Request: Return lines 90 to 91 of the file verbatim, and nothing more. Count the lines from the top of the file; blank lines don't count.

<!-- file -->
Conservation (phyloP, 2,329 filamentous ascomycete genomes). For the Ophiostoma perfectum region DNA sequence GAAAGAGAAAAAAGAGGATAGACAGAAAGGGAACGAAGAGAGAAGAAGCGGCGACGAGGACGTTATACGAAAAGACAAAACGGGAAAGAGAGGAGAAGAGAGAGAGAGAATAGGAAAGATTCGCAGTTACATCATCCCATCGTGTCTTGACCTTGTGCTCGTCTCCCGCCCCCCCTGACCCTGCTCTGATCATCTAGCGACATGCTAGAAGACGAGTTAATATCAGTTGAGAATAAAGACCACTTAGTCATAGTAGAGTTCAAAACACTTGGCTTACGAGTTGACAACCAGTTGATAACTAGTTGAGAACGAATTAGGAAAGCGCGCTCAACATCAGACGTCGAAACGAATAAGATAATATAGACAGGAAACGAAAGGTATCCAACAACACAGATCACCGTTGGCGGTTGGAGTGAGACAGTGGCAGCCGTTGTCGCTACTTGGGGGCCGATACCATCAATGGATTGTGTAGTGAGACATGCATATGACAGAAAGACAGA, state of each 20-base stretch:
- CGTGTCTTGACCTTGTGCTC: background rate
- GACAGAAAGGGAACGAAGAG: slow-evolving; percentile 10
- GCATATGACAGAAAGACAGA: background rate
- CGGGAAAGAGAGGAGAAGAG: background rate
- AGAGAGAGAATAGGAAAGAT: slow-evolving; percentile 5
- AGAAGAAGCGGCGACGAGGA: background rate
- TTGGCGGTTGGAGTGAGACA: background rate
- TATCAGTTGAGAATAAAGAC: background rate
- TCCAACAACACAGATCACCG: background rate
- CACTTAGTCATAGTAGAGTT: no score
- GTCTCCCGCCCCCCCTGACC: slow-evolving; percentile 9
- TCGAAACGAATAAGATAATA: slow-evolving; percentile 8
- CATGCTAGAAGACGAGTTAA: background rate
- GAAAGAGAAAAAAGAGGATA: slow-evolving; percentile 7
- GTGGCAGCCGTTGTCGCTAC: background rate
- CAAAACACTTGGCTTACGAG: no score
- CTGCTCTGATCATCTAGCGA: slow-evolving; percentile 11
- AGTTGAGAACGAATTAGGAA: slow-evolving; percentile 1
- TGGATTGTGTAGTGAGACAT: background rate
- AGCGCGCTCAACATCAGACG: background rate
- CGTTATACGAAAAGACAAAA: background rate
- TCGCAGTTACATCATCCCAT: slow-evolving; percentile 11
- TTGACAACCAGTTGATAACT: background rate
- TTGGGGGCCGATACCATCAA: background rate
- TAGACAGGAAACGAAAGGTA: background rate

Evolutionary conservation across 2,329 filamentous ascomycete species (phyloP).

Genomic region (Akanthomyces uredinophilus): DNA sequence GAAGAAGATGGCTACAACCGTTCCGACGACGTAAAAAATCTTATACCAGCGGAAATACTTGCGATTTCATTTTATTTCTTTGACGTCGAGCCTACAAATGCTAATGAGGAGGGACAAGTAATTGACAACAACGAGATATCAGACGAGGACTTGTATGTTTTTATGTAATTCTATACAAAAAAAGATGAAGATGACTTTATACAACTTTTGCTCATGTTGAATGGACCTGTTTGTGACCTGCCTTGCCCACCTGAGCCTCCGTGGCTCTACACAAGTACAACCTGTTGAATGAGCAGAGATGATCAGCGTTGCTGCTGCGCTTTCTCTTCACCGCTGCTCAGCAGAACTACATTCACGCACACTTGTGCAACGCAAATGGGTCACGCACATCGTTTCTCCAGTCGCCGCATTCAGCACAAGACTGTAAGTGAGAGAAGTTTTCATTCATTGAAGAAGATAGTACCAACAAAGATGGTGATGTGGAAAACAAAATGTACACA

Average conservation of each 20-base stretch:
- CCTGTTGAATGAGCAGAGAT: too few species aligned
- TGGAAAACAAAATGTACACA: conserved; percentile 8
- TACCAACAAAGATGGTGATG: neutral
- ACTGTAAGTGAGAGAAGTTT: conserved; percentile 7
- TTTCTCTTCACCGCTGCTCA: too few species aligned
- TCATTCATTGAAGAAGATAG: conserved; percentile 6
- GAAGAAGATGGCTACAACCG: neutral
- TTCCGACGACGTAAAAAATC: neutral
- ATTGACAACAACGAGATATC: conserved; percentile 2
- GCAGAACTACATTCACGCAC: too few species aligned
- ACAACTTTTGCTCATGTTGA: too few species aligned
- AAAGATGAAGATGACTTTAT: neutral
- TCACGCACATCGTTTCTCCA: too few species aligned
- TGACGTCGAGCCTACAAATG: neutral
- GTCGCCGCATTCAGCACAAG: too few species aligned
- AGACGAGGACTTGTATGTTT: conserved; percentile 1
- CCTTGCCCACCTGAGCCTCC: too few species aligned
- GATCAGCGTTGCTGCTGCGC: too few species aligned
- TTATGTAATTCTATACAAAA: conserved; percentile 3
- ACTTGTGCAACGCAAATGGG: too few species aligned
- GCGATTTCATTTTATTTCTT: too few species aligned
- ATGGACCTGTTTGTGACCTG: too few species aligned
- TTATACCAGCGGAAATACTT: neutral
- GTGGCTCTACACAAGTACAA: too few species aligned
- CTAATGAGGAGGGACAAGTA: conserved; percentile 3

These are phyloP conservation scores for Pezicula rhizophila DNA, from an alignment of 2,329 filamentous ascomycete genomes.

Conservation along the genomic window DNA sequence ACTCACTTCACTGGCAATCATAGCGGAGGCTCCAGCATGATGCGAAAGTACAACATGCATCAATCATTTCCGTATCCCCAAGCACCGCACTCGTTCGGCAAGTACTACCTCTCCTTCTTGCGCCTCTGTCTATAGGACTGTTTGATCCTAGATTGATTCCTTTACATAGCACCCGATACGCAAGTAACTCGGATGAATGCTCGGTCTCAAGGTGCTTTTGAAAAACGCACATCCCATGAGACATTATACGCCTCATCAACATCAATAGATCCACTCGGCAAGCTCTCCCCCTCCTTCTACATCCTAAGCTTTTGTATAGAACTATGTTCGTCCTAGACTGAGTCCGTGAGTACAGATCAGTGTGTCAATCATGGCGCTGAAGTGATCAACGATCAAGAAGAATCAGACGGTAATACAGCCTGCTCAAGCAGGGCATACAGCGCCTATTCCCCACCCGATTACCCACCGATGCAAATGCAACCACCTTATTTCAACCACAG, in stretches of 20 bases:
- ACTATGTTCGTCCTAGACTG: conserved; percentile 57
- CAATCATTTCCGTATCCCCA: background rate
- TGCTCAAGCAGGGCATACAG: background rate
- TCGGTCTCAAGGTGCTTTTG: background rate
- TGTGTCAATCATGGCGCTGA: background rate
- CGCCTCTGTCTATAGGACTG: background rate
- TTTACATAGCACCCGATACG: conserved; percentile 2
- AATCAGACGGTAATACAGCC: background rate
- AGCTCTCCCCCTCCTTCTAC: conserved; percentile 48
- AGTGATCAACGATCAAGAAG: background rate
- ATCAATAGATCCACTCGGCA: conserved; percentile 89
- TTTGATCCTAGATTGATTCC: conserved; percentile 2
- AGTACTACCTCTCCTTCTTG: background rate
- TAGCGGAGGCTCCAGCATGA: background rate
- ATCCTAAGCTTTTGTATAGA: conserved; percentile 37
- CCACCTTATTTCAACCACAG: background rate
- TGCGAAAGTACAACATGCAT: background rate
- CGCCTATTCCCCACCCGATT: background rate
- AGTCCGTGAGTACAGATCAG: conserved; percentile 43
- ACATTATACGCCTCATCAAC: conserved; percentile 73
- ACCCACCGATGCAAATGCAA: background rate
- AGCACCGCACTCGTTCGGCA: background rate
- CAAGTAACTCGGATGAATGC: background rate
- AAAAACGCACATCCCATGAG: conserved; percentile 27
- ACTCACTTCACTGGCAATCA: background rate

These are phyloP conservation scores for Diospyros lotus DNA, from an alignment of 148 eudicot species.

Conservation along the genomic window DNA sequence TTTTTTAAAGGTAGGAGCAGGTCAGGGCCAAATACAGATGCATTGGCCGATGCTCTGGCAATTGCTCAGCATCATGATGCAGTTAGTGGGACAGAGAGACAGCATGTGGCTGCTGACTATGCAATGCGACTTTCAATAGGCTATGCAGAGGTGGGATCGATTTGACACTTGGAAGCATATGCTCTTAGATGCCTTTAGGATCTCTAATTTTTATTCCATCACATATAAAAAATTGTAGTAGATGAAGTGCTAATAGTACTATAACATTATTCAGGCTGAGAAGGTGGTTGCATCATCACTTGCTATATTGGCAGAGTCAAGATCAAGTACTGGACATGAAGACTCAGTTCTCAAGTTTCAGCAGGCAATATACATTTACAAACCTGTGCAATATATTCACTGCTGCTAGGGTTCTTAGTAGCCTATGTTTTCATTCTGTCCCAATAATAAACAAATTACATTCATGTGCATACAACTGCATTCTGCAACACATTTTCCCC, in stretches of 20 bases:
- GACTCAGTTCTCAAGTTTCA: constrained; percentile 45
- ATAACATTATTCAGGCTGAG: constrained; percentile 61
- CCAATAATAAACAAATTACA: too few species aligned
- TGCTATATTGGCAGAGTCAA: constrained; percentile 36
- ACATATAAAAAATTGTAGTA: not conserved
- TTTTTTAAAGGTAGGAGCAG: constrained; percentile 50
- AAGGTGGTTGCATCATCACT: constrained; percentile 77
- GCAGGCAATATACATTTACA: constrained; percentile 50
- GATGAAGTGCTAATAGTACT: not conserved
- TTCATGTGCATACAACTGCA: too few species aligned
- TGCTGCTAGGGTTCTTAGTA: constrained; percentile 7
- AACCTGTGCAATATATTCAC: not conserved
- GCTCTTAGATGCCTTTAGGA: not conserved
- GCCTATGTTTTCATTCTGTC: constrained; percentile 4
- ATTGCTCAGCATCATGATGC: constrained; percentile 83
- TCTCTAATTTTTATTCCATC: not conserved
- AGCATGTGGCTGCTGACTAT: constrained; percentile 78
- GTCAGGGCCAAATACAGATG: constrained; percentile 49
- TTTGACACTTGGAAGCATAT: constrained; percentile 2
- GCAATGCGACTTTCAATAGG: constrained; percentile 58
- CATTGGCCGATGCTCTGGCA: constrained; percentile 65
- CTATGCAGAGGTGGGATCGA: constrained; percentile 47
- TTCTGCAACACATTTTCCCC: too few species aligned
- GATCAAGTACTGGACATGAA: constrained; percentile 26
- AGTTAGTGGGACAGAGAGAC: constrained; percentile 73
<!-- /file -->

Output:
- AAGGTGGTTGCATCATCACT: constrained; percentile 77
- GCAGGCAATATACATTTACA: constrained; percentile 50